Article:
Asian Imports, Middle East Conflict Affect Oil

Brian Hicks

Written By Brian Hicks

Posted August 14, 2012

Amidst indications that Europe’s reduction in oil demand won’t be compensated for by developing Asian countries, benchmark oil in New York dropped on Monday to close at $92.73 per barrel.

In Japan, consumer spending dropped, and that constitutes a majority of Japan’s economic activity. Also, Japan faced reduced demand for its exports.

To make matters worse, the economic scenario in China and India, two of Asia’s biggest importers of oil and growing economies, has slowed significantly. Since the Asia-Pacific region bore the brunt of the world’s economy when the Eurozone and the U.S. began to falter, this isn’t encouraging news.

Brent crude, most likely riding on concerns about supply interruptions in the Middle East, ended at $113.60 per barrel in London, a rise of 65 cents. The speculations of a conflict of some sort between Israel and Iran focus around possible impact to oil shipments through the Strait of Hormuz, which channels almost a fifth of the world’s oil.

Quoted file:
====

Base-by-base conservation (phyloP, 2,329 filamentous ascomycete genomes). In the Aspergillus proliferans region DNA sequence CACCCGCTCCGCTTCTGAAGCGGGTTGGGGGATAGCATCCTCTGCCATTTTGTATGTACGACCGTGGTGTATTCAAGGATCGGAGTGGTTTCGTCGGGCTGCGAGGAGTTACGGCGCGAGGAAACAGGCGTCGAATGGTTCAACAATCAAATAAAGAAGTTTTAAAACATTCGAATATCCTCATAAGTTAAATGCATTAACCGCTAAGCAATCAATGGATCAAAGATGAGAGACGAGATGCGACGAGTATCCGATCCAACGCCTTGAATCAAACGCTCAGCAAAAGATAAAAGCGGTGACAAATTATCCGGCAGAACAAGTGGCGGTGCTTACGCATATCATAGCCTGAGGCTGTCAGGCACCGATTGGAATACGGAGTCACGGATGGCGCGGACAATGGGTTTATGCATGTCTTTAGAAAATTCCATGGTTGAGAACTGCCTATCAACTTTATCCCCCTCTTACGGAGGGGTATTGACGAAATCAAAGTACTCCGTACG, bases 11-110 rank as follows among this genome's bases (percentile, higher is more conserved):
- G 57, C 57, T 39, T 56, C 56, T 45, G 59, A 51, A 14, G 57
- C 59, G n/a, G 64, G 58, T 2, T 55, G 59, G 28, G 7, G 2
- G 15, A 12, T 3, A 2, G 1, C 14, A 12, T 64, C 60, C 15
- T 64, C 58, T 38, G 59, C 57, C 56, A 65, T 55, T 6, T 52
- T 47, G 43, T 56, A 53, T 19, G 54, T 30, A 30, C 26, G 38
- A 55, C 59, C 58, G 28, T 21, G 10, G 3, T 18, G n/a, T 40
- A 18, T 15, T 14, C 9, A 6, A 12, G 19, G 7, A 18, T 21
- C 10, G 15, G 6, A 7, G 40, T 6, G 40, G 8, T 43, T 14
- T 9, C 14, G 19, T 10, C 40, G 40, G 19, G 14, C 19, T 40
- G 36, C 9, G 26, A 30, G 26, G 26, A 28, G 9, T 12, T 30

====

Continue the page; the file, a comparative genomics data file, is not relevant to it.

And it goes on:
Other petroleum prices changed as well. The gasoline national average rose by slightly less than a penny to close at $3.696 a gallon; over on the New York Mercantile, heating oil fell by roughly the same amount to $3.02 per gallon, gasoline dropped 1.32 cents to $2.99 a gallon, and natural gas closed at $2.73 per cubic feet, or a drop of 4 cents.

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